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Not sure your English is advanced enough to tackle the GMAT? Concerned about performing well on the verbal sections of the exam?
On the one hand, you might have stronger skills than you realize. Where native speakers learn English “by ear”, non-native speakers often study the building blocks of English first—like the parts of speech and grammar rules. Your knowledge of structure could help you do well on the GMAT’s Sentence Correction questions.
On the other hand, reading comprehension and critical reasoning may be weak spots for you, due to a limited vocabulary, and lack of experience reading complex English texts.
In the months leading up to the exam, there are several ways you can strengthen your performance across all of these areas.
With the right strategies and consistent practice, non-native English speakers can achieve a competitive verbal score. Here are four steps to get started.
1. Attend a Free Verbal Refresher at a B-School Near You
Before you create a GMAT study plan, ensure you know exactly what kinds of questions will appear on the verbal sections of the exam.
Look for a free GMAT verbal refresher class, most likely held at a business school near you. Quantum partners with B-schools to run free verbal workshops on a regular basis. They are designed to help students understand the verbal skills they must learn to successfully challenge the exam.
The verbal refresher will provide an overview of GMAT verbal topics and question types. An experienced GMAT instructor will explain the rules of usage and principles of composition most often violated on the exam.
This is an excellent way to understand what you’re up against, and start identifying your own verbal strengths and weaknesses.
2. Read, Talk & Think in English Every Day
Immersing yourself in the English language is an important key to improving your verbal skills. Immersion means talking, reading, and even thinking in English as often as possible.
An excellent first step is to set daily goals for reading in English. Challenge yourself to read one short story, essay, or news article each day.
Talk about what you’ve read, in English, with a friend or colleague. Discuss the subject or argument, offer your own point of view, and ask your friends what they think.
This is the ideal way to study idioms, structure, argumentation, and new vocabulary in context—rather than simply memorizing concepts from a study guide or grammar book.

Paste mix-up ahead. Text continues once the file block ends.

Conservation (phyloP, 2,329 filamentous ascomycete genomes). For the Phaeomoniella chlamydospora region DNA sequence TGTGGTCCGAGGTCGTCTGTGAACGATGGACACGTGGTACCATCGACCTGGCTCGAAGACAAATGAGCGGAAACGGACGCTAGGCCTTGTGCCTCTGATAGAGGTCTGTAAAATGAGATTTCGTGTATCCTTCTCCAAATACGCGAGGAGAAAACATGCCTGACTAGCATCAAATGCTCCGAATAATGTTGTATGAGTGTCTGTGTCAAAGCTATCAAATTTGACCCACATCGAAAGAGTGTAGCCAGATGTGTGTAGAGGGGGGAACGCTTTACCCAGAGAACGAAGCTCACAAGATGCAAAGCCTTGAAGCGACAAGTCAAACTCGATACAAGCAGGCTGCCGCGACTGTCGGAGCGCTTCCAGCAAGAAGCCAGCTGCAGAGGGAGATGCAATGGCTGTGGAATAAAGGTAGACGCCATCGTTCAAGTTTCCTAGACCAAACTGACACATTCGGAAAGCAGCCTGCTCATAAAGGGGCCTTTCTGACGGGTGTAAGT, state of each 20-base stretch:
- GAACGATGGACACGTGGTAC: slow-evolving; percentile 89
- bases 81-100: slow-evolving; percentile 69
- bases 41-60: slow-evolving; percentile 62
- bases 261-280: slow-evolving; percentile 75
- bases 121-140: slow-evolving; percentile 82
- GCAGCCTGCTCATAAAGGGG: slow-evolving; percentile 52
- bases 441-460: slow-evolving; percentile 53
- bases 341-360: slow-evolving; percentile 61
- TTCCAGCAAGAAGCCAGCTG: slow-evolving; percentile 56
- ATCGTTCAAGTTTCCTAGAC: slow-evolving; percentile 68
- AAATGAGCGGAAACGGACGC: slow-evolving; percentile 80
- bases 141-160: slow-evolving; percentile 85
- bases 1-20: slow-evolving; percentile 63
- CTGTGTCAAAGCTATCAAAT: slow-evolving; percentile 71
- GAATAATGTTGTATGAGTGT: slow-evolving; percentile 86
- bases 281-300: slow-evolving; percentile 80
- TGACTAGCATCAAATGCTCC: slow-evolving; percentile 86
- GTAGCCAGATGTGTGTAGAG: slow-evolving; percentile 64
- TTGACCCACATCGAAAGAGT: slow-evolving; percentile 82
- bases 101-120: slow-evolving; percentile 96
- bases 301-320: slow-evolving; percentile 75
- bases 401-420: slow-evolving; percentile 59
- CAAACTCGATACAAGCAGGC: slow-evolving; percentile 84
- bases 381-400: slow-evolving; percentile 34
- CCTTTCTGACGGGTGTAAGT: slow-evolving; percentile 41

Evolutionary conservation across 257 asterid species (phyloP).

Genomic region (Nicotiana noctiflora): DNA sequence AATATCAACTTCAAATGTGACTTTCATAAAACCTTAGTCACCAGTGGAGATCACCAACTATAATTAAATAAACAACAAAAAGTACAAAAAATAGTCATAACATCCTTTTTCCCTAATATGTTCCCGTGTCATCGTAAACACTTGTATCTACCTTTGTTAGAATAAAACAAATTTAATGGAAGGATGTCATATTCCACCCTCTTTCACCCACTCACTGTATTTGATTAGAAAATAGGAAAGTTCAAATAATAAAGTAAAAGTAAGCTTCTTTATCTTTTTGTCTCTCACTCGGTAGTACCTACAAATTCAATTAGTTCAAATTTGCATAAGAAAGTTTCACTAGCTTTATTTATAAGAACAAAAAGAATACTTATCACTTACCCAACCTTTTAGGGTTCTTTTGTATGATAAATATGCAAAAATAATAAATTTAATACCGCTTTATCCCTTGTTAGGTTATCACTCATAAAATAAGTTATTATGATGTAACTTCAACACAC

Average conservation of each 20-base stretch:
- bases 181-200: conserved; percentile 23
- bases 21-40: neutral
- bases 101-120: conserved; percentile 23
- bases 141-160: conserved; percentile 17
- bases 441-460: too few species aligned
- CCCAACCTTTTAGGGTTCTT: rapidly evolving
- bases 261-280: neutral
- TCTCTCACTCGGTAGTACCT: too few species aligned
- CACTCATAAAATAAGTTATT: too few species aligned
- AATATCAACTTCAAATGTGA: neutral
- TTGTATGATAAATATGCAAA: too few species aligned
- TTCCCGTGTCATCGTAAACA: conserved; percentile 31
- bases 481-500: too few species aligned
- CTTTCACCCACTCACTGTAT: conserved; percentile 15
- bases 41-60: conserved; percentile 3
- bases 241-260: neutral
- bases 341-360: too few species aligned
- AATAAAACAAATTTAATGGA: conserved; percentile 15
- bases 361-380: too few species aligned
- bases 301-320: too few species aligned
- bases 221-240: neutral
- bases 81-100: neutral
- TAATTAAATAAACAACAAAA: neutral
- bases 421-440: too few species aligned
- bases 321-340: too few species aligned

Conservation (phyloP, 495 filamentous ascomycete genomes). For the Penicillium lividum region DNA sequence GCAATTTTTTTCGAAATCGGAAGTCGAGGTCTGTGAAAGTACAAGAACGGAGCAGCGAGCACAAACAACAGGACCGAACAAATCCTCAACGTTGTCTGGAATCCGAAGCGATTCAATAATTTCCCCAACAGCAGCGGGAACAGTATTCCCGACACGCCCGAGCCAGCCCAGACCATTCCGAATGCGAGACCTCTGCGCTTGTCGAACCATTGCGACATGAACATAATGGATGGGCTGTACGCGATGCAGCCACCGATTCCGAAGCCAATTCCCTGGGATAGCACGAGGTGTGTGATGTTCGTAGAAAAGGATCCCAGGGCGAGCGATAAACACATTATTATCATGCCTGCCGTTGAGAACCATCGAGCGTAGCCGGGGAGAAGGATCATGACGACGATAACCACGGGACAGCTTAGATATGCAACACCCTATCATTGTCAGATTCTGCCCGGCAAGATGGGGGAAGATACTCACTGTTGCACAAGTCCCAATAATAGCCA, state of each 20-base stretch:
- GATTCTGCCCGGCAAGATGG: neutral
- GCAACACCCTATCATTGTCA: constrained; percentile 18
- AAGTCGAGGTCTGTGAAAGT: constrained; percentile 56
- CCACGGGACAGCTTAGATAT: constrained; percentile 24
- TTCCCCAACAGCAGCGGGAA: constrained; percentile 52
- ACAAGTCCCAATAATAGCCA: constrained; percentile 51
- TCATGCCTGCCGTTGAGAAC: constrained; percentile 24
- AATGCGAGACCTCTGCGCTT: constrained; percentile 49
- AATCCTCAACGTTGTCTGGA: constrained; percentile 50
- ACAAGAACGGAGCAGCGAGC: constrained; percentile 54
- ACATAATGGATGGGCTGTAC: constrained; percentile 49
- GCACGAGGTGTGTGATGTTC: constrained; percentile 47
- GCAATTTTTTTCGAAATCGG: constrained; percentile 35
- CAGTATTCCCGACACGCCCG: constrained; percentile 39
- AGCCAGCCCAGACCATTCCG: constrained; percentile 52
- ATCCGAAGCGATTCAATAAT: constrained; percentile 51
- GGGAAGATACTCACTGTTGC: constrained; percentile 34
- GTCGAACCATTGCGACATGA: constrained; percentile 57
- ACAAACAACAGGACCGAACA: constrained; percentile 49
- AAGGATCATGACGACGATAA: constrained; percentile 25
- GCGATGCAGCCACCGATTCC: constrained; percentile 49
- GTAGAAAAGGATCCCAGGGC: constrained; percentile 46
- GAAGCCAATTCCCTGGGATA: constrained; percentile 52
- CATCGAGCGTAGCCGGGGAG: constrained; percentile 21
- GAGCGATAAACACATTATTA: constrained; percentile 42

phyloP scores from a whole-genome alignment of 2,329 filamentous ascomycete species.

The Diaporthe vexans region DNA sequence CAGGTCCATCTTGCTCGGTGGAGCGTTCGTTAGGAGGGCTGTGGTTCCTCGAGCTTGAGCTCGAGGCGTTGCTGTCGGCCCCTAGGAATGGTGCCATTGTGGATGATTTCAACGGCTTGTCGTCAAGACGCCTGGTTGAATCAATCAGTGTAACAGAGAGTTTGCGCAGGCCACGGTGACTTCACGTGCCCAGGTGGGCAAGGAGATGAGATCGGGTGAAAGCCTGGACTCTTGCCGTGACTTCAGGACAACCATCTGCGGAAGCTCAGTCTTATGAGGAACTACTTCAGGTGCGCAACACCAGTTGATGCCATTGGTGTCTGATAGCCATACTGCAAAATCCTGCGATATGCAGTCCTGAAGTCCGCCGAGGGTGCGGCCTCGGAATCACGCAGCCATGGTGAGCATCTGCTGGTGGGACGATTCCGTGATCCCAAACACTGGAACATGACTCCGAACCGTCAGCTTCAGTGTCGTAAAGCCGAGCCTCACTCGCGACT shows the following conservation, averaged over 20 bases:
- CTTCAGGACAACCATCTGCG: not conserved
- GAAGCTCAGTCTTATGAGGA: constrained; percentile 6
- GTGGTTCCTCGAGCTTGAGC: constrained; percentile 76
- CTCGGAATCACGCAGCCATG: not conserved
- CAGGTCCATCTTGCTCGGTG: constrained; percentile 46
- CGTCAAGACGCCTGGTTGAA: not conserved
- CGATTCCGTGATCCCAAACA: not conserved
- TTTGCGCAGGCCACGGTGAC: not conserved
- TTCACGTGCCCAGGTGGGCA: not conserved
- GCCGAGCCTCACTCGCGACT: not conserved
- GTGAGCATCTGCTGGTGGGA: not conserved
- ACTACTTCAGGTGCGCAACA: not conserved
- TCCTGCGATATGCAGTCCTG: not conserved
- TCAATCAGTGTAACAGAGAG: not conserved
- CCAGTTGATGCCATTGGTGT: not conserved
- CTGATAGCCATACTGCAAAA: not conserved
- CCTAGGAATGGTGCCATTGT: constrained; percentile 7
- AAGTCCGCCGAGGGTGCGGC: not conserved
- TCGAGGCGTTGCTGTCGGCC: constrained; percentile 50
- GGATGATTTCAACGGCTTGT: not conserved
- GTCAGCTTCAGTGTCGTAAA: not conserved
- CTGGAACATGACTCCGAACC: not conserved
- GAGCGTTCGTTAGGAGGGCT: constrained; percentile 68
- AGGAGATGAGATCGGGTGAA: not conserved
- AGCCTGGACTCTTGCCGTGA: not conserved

Plus, daily reading practice will dramatically improve your reading comprehension in English, which is crucial for performing well on both the verbal and quant sections of the GMAT.
Not sure where to look for quality material? Try publications like The New York Times, The Atlantic, The New Yorker, and The Economist for articles and essays on a wide range of topics, including politics, business, technology, culture, and international news.
3. Keep Your Dictionary Close: Never Ignore an Unknown Word
On the popular GMAT forum, gmatclub.com, one non-native English speaker shared the study techniques she used to boost her exam score from 460 to 760. In particular, she emphasized the importance of using a dictionary:
“it is important to have a dictionary with you when studying, especially for the verbal part. Do not ignore any unknown word; check the meaning from a dictionary for any such word. Do that even when you don’t remember the meaning of the word the second time you see it. This helped me a lot, especially for Critical Reasoning questions when knowing the meaning of a single word can make a significant difference…”
It’s a good idea to make a list of the new words you have learned, and use flashcards to test yourself. But don’t stop there. Whenever possible, challenge yourself to use those new words while speaking, writing, and thinking in English.
4. Consider a Verbal GMAT Course for Extra Support
Self-study can be especially challenging for non-native English speakers. Finding the best study materials and collecting authentic practice questions is time consuming. Figuring out which strategies work best for different verbal questions is tricky, and analyzing your performance after practice tests can be particularly difficult.
One of the top advantages of a professional Verbal GMAT course is getting personalized help from an expert instructor. Courses generally take place over two or three days, and review every aspect of each verbal section: Sentence Correction, Critical Reasoning and Reading Comprehension.
All of the study materials and practice questions are provided. And most importantly, students learn proven strategies for approaching and solving each verbal question type.
Of course, it is possible to prepare for the GMAT without taking a course—but the extra support and guidance can offer a real strategic advantage (and confidence boost) to non-native English speakers.
Looking for more information on GMAT prep? Want to take a free verbal or math refresher, trial class, or enroll in a GMAT Workshop?